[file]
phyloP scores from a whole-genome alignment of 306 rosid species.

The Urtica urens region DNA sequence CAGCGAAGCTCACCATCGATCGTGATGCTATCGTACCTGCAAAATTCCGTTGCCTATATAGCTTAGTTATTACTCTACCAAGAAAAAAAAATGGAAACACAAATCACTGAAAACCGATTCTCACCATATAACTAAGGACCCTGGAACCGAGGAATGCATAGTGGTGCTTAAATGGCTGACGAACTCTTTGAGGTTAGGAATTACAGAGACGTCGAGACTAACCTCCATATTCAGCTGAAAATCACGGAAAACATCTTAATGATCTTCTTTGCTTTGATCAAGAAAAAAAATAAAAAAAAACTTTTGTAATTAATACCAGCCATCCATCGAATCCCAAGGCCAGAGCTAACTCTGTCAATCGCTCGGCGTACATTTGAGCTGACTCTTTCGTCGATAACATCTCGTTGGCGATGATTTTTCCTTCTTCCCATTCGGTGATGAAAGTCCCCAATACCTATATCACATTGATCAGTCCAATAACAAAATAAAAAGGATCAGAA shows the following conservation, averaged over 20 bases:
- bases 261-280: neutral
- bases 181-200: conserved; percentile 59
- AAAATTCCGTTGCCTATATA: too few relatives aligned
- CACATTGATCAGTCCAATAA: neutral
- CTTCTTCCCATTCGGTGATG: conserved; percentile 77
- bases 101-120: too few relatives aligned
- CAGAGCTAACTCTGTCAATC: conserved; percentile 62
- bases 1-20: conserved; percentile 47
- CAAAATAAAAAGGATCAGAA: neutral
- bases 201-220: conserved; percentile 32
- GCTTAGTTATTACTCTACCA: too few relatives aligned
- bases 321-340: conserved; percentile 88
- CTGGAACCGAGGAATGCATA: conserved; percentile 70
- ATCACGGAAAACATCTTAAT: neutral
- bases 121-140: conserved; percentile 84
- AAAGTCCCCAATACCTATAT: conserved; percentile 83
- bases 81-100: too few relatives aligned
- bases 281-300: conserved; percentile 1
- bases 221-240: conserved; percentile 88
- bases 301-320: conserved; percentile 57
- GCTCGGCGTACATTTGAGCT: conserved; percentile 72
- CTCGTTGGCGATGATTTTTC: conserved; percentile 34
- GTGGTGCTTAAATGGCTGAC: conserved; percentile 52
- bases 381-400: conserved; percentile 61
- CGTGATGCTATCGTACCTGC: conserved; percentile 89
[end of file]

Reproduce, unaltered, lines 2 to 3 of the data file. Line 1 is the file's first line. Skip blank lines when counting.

The Urtica urens region DNA sequence CAGCGAAGCTCACCATCGATCGTGATGCTATCGTACCTGCAAAATTCCGTTGCCTATATAGCTTAGTTATTACTCTACCAAGAAAAAAAAATGGAAACACAAATCACTGAAAACCGATTCTCACCATATAACTAAGGACCCTGGAACCGAGGAATGCATAGTGGTGCTTAAATGGCTGACGAACTCTTTGAGGTTAGGAATTACAGAGACGTCGAGACTAACCTCCATATTCAGCTGAAAATCACGGAAAACATCTTAATGATCTTCTTTGCTTTGATCAAGAAAAAAAATAAAAAAAAACTTTTGTAATTAATACCAGCCATCCATCGAATCCCAAGGCCAGAGCTAACTCTGTCAATCGCTCGGCGTACATTTGAGCTGACTCTTTCGTCGATAACATCTCGTTGGCGATGATTTTTCCTTCTTCCCATTCGGTGATGAAAGTCCCCAATACCTATATCACATTGATCAGTCCAATAACAAAATAAAAAGGATCAGAA shows the following conservation, averaged over 20 bases:
- bases 261-280: neutral